DOJ says Utah violates civil rights by 'segregating' adults with intellectual disabilities

A Department of Justice investigation found Utah in violation of the Americans with Disabilities Act by "segregating" adults with intellectual or developmental disabilities in employment and day services.

A Department of Justice investigation found Utah in violation of the Americans with Disabilities Act by "segregating" adults with intellectual or developmental disabilities in employment and day services. (Laura Seitz, Deseret News)


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SALT LAKE CITY — Utah is in violation of the Americans with Disabilities Act by "segregating" adults with intellectual and developmental disabilities in jobs that offer limited interaction and giving them "little choice in how to spend their time," according to a report from the U.S. Department of Justice.

The findings, announced Tuesday, follow an investigation into three state agencies that coordinate services for the population: the Department of Workforce Services' State Office of Rehabilitation, the Department of Health and Human Services' Division of Services for People with Disabilities and the Utah State Board of Education.

In a letter to Gov. Spencer Cox, Kristen Clarke, an assistant attorney general with the department's Civil Rights Division, claims the state fails to coordinate services between the various agencies, resulting in adults or youth with disabilities primarily being provided segregated employment, meaning they are often "picked up in a van each morning" to work in a "large, warehouse-like facility sometimes called a 'sheltered workshop.'"

Once there, according to the letter, they spend "hours doing repetitive tasks — like sorting recycling, shredding paper, or folding laundry — often for less than minimum wage."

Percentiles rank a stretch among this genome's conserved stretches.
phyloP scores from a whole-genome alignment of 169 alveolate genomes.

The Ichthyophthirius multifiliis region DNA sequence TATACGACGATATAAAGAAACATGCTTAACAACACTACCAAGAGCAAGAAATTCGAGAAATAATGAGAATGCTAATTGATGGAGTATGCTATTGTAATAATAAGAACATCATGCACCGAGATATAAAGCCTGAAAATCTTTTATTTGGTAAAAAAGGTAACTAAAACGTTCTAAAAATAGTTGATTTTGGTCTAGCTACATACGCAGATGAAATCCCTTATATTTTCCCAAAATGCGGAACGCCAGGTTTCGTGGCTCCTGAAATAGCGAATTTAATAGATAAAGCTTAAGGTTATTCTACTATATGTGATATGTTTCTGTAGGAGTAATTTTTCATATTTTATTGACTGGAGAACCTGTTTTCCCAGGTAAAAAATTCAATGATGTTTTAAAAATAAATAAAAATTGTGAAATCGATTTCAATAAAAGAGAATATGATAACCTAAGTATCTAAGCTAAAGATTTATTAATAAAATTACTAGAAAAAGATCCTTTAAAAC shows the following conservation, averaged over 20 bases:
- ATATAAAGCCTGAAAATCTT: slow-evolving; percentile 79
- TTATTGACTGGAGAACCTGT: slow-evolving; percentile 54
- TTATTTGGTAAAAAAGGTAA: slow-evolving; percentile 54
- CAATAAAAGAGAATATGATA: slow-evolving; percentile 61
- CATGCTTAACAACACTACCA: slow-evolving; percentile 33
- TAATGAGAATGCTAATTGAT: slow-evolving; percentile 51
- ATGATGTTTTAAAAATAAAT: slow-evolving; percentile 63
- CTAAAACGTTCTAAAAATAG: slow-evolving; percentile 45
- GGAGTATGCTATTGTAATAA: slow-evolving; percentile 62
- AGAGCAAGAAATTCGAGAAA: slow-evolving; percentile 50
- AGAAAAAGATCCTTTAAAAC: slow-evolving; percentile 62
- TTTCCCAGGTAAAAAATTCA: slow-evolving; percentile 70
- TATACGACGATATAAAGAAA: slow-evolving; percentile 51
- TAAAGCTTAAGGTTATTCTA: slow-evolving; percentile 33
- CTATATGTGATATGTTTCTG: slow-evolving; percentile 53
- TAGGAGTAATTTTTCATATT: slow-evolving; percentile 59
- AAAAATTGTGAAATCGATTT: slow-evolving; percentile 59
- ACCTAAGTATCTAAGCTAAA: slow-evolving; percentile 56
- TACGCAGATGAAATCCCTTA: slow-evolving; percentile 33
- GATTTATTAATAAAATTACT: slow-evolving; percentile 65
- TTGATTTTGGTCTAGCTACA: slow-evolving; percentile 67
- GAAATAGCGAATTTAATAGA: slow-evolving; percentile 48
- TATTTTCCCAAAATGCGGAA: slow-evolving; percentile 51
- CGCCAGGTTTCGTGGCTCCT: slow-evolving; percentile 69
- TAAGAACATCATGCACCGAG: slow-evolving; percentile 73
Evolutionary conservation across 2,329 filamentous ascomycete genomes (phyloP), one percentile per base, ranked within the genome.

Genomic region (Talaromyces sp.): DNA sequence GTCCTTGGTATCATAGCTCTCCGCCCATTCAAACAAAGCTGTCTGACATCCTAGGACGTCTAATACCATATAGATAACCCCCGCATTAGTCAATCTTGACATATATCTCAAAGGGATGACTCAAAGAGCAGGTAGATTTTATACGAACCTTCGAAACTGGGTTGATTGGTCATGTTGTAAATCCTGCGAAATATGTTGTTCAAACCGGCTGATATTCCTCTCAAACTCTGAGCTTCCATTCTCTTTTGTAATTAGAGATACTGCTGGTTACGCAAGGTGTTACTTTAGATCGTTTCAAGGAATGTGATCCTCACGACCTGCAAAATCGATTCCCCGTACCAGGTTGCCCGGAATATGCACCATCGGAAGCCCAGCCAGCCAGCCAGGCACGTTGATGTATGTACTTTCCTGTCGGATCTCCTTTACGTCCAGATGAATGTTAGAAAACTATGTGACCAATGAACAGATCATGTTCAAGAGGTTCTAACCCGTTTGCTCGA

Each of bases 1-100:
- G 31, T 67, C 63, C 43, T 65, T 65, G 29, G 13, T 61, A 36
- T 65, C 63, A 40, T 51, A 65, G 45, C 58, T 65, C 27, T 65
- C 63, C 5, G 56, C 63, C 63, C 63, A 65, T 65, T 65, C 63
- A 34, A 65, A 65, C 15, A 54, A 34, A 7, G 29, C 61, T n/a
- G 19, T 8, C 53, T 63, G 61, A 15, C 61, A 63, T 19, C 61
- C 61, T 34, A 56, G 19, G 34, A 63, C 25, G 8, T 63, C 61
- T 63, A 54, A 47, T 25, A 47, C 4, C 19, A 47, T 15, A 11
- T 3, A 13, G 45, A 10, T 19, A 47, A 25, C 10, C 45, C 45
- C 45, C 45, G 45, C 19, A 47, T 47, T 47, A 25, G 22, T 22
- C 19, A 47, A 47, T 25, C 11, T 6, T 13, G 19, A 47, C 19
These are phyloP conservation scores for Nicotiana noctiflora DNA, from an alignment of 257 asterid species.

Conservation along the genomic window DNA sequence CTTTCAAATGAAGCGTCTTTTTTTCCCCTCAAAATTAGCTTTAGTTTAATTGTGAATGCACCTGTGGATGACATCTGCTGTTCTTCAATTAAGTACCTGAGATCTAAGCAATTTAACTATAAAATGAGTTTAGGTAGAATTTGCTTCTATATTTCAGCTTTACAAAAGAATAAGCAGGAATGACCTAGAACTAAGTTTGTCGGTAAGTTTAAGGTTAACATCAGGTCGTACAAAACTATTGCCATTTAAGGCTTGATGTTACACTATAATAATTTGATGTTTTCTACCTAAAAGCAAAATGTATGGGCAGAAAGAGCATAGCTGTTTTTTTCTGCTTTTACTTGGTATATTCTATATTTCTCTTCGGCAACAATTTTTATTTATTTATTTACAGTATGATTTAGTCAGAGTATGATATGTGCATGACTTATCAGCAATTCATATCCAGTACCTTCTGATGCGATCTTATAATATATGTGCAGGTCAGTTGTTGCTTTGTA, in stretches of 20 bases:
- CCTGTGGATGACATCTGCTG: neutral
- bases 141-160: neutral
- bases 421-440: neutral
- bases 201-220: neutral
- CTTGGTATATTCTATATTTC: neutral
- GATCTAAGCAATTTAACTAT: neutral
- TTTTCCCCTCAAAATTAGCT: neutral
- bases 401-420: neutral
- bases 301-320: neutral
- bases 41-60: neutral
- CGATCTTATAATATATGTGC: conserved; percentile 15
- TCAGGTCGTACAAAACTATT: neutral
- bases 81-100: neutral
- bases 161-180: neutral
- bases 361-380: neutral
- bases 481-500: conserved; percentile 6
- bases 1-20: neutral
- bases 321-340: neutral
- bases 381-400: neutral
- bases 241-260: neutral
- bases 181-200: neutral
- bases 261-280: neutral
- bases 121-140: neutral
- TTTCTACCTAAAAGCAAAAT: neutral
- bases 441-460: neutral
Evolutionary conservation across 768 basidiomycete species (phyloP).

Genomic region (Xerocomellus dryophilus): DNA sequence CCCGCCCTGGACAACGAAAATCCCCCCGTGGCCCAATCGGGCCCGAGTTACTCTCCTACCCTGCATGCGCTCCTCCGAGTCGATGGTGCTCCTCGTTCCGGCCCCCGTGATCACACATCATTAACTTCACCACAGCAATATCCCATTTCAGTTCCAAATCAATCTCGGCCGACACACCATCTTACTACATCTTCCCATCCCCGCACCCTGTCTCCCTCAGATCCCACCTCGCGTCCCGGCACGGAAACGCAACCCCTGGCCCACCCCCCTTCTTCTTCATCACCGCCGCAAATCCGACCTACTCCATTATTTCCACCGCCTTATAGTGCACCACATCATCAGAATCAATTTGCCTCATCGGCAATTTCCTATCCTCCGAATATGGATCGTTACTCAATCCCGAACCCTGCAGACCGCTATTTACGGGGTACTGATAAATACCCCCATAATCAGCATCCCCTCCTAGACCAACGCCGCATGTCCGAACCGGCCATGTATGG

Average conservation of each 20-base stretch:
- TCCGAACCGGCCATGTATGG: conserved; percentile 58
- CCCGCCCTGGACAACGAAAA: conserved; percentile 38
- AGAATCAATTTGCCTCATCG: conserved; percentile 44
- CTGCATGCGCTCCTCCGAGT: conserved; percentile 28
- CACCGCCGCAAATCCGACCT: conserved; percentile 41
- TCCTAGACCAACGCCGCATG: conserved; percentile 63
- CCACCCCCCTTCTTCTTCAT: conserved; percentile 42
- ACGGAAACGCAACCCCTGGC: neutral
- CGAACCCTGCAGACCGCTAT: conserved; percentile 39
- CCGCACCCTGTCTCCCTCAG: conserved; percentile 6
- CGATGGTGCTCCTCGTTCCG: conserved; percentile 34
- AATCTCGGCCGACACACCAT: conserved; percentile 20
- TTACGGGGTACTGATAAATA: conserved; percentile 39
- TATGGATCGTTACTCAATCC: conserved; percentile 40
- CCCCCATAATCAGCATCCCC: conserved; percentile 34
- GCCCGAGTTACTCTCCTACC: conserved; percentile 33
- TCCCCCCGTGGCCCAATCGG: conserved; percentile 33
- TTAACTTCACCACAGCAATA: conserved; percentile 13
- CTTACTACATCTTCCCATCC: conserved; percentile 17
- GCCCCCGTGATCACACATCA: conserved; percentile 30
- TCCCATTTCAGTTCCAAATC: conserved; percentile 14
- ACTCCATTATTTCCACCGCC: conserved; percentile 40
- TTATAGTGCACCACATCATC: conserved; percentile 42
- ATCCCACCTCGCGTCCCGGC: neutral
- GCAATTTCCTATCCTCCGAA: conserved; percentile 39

The Justice Department cites the Supreme Court decision in Olmstead v. L.C., arguing services for people with disabilities should be made available "in the most integrated setting appropriate to each person's needs." It said typical recipients of integrated services work in retail stores, offices and restaurants, and they "interact with people of all abilities."

"Full inclusion in society is a central promise of the ADA," Clarke said in a statement. "People with intellectual and developmental disabilities are entitled to full inclusion, and to the dignity and purpose that comes with deciding where to work and how to spend their days."

Katie England, a spokeswoman for the Utah Department of Health and Human Services, said the agency worked closely with the Justice Department throughout the investigation and promised to continue working with the department "on next steps."

She said the state agrees that integration into communities and employment is the best approach and Utah is "committed to creating a support system where people with disabilities are integral parts of our communities and can thrive." England said the state is working toward that goal by training providers "about how to best center the person's needs" when making decisions about employment and other things.